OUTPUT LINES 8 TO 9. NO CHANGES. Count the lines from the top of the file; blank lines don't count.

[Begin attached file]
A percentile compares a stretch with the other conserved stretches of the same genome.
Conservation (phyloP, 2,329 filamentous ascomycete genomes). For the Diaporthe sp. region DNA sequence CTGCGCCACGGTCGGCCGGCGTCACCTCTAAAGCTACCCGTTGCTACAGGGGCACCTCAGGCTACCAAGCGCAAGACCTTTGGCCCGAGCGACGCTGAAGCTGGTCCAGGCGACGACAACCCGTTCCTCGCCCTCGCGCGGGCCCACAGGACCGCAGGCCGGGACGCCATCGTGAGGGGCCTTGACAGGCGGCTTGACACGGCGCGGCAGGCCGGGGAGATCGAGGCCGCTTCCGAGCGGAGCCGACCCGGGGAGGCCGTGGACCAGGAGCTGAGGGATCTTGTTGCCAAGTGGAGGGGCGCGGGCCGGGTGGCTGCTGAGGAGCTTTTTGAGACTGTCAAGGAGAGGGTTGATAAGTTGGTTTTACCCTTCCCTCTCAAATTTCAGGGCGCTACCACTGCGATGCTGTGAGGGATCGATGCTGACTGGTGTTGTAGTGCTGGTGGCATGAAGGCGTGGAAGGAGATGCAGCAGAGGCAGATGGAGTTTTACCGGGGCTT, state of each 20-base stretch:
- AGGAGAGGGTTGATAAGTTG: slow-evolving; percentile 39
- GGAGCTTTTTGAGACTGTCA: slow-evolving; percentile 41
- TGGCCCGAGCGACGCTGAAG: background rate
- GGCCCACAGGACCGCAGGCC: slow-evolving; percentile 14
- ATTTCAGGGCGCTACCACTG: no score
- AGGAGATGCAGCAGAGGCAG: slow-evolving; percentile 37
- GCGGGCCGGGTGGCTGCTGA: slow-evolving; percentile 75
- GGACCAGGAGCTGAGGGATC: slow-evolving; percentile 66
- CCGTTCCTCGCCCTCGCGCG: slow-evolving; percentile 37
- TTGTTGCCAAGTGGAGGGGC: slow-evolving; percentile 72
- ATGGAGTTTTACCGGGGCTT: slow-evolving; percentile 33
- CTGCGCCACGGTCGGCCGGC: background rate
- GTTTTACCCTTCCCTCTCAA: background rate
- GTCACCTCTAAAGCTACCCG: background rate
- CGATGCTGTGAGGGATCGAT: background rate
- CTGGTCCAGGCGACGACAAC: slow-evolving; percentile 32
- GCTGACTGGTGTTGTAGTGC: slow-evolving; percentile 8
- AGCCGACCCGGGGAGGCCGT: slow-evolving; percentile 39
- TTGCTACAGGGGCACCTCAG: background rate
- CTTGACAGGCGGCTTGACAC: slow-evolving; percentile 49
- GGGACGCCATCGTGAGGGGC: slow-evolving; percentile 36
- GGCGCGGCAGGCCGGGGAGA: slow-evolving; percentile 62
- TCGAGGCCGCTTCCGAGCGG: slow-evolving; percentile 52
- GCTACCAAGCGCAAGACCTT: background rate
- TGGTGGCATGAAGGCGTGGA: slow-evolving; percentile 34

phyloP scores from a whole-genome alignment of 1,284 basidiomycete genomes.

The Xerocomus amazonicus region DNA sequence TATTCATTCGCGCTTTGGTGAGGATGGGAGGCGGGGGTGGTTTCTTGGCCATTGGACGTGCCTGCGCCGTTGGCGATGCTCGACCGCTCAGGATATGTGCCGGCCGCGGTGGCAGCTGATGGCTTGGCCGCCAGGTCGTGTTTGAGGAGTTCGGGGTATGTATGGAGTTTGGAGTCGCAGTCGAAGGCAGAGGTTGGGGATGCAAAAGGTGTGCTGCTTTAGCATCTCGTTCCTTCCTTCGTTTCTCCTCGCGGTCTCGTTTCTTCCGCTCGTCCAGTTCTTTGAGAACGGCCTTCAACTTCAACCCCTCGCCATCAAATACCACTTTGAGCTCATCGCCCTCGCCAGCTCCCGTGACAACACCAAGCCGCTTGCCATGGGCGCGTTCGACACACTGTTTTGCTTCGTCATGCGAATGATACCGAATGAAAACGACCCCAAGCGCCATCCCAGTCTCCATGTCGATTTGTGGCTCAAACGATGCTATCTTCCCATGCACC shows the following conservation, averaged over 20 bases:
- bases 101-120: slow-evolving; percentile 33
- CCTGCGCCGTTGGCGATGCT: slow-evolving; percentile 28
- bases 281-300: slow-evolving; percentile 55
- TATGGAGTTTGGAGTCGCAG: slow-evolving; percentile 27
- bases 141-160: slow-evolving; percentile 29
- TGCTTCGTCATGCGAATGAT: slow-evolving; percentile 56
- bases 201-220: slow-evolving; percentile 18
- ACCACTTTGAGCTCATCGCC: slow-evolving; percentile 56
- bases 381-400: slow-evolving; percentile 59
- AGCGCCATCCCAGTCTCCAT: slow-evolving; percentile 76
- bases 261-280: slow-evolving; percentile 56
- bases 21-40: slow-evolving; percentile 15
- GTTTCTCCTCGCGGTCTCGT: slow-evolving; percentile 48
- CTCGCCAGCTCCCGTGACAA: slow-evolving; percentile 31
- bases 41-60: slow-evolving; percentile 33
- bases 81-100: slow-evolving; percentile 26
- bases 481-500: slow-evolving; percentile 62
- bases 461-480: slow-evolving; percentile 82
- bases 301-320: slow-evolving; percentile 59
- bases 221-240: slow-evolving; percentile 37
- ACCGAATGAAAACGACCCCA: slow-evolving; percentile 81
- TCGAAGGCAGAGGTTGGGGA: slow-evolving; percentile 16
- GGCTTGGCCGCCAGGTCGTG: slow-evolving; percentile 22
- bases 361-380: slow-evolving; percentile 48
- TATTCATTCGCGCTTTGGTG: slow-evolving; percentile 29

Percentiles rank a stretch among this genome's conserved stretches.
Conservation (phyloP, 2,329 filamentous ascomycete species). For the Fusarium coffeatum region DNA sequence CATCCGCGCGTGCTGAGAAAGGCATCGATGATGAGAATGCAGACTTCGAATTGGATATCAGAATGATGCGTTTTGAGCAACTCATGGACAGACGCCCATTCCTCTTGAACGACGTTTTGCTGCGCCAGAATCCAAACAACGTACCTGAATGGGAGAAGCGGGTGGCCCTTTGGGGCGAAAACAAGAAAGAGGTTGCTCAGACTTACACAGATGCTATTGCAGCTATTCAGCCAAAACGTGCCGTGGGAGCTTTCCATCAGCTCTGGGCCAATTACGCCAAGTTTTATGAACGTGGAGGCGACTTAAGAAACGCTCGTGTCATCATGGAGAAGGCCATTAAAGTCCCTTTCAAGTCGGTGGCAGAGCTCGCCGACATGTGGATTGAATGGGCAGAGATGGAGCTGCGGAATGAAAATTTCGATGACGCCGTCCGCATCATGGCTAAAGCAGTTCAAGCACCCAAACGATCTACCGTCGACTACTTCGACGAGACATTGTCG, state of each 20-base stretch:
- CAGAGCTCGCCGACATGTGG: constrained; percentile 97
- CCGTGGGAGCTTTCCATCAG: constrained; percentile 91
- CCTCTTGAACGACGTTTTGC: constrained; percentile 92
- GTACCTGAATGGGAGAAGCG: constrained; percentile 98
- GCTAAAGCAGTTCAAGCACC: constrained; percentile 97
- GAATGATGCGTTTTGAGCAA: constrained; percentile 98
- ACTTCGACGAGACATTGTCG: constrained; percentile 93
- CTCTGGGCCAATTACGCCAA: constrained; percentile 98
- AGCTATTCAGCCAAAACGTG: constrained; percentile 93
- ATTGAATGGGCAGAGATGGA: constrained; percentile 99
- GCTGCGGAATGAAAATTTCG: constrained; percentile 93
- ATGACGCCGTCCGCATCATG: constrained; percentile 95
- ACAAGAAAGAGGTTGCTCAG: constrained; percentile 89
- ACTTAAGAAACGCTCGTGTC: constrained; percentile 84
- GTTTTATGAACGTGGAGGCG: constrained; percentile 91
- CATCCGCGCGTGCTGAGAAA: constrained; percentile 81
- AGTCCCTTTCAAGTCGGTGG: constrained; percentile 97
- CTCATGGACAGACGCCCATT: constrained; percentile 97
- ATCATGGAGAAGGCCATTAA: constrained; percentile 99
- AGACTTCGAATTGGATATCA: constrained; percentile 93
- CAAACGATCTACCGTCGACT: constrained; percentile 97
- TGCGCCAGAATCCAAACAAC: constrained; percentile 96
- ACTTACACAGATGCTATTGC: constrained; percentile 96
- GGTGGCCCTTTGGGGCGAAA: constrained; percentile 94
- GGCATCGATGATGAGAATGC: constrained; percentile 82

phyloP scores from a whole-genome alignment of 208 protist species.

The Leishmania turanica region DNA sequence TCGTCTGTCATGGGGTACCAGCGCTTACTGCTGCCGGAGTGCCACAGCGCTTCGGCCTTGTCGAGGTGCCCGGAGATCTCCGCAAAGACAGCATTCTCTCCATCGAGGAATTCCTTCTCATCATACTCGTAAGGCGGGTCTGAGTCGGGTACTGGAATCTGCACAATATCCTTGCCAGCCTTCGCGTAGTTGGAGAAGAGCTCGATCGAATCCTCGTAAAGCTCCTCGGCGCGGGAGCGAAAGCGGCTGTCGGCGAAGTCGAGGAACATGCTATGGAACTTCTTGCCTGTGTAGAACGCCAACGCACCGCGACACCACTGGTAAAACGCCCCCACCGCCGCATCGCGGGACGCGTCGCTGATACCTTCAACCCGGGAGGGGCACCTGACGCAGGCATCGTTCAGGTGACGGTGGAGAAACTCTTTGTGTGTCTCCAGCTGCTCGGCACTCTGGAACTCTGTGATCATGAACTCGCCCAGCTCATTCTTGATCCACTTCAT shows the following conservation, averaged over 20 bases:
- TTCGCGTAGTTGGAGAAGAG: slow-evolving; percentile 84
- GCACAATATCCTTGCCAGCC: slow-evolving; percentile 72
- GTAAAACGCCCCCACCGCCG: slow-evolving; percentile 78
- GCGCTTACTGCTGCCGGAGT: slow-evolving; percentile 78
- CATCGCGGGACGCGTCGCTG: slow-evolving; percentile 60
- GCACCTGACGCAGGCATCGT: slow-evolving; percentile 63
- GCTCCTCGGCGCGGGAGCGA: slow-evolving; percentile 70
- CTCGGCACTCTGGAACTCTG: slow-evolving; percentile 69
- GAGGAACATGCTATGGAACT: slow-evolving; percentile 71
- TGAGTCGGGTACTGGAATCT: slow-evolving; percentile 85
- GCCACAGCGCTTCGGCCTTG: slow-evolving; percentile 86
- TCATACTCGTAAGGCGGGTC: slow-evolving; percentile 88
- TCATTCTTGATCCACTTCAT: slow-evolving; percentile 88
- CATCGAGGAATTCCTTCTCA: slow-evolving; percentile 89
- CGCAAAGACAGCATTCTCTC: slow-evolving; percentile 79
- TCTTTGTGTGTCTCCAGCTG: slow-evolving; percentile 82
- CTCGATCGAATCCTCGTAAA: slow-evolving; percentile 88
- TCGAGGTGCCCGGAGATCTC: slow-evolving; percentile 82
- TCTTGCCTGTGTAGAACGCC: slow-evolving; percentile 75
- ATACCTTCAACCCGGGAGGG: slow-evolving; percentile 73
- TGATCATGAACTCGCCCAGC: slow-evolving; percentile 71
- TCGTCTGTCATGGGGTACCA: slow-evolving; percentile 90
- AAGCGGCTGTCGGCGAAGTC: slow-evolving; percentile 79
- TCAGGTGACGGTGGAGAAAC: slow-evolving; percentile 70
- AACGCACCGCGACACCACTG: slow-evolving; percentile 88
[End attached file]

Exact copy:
- AGGAGATGCAGCAGAGGCAG: slow-evolving; percentile 37
- GCGGGCCGGGTGGCTGCTGA: slow-evolving; percentile 75